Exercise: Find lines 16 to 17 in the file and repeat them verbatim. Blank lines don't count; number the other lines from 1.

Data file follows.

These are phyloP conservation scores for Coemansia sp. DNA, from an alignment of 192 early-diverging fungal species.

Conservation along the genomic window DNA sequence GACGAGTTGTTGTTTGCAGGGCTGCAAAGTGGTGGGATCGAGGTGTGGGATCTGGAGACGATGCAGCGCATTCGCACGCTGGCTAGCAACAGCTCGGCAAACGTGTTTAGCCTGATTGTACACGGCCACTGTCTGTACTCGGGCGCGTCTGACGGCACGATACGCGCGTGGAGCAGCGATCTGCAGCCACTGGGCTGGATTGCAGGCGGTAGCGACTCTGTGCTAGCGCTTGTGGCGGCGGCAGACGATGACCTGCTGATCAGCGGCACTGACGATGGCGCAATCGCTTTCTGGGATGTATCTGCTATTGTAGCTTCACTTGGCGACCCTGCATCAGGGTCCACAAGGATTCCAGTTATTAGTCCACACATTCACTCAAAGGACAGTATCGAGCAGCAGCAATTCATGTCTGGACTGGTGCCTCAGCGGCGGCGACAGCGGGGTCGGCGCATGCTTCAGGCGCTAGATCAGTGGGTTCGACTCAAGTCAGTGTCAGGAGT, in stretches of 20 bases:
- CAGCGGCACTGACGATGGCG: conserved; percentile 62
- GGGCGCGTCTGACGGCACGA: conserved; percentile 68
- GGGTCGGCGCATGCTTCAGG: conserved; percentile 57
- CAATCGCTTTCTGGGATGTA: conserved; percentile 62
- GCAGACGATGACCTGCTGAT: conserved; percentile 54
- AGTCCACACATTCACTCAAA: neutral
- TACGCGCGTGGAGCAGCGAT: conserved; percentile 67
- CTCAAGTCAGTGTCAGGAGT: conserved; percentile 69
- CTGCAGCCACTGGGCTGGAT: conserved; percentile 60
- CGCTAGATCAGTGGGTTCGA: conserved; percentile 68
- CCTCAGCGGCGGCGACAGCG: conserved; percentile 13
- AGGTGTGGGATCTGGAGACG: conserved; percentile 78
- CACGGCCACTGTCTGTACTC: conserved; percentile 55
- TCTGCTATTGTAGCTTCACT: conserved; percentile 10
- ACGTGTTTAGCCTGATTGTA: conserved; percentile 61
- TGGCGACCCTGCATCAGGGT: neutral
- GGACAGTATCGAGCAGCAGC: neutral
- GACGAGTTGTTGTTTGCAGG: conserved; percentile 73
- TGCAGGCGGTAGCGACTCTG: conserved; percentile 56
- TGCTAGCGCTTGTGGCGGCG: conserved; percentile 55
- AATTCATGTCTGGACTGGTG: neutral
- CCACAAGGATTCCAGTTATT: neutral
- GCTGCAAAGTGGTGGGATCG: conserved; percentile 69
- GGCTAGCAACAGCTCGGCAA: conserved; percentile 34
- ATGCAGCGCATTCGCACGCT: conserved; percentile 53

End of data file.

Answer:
- TCTGCTATTGTAGCTTCACT: conserved; percentile 10
- ACGTGTTTAGCCTGATTGTA: conserved; percentile 61